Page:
Opinion

A crash course to adult obesity

It doesn’t take a rocket scientist to realize that kids’ meals at restaurants and fast food establishments are loaded with fat.

Although, one nonprofit organization, the Center for Science in the Public Interest, recently did a study on the subject and reported the obvious: Nearly every possible combination of the children’s meals at Kentucky Fried Chicken, Taco Bell, Sonic, Jack in the Box, and Chick-fil-A are too high in calories.

Parents don’t need a report to tell them it’s unhealthy to feed their kids hamburgers and fries for dinner. Nothing in a brown paper bag that’s handed to you through a drive-thru window is going to be healthy. American children are becoming increasingly overweight. Eating fatty foods and inactivity are undoubtedly difficult habits to break, but they’re especially hard to overcome as an adult if it’s what was learned at an early age.

Based on a study by the National Health and Nutrition Examination Survey, in the combined years of 2003—06, 16.3 percent of children and adolescents ages 2–19 years were obese, at or above the 95th percentile of the 2000 Body Mass Index (BMI)-for-age growth charts.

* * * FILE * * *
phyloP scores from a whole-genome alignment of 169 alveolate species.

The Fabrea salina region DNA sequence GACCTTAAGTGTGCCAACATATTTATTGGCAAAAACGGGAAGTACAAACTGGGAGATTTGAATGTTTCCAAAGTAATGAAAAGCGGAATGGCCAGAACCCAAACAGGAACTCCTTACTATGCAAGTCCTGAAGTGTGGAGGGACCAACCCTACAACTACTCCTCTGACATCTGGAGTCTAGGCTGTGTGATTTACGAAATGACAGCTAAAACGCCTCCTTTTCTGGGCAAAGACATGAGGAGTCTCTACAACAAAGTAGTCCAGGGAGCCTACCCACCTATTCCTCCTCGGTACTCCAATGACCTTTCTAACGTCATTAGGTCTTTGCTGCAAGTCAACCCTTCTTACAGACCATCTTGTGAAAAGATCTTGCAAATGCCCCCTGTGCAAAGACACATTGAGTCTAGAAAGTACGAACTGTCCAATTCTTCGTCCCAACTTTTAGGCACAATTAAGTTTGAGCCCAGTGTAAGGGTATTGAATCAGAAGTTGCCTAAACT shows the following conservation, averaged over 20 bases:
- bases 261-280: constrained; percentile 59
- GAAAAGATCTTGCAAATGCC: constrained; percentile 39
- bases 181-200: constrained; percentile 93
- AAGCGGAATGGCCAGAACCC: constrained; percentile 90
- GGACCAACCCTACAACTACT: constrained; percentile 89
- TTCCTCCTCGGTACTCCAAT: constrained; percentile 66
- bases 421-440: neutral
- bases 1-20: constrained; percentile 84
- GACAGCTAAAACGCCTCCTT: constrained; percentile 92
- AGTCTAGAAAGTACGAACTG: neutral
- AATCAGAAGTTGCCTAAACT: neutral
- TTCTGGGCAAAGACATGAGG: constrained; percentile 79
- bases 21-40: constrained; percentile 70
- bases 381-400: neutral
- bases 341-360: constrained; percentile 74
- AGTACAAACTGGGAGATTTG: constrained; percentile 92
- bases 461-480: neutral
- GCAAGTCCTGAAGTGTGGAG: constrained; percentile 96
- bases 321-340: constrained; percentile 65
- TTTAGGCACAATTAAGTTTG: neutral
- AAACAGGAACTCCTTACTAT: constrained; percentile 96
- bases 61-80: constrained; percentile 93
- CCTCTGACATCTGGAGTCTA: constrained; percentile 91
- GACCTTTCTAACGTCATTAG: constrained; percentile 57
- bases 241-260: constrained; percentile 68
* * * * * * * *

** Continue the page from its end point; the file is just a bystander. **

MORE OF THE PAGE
According to data found in Kitsap County Health District’s Kitsap County Core Public Heath Indicators report, an estimated 23 percent of youth (grade 10) in 2006 were at an unhealthy weight, above the 85th percentile BMI.

The report by the Center for Science in the Public Interest found that 45 percent of children’s meals exceed recommendations for saturated and trans fat, which can raise blood cholesterol levels and increase the risk of heart disease, and 86 percent of children’s meals are high in sodium.

They recommended these changes for restaurants:

• Reformulate their menu items to reduce calories, saturated and trans fat, and salt, and add more healthy items like fruits, vegetables and whole grains.

• Make fruit or vegetables and low-fat milk or water the default sides instead of french fries and soda for children’s meals.

• Provide nutrition on menus and menu boards. New York and San Francisco are among the cities and localities that have adopted menu labeling policies.

Here’s an even better recommendation: Make a wholesome meal at home. Not only will your kids eat healthy, but it’s an opportunity to sit together as a family. And when you’re finished, go outside and play with your kids.

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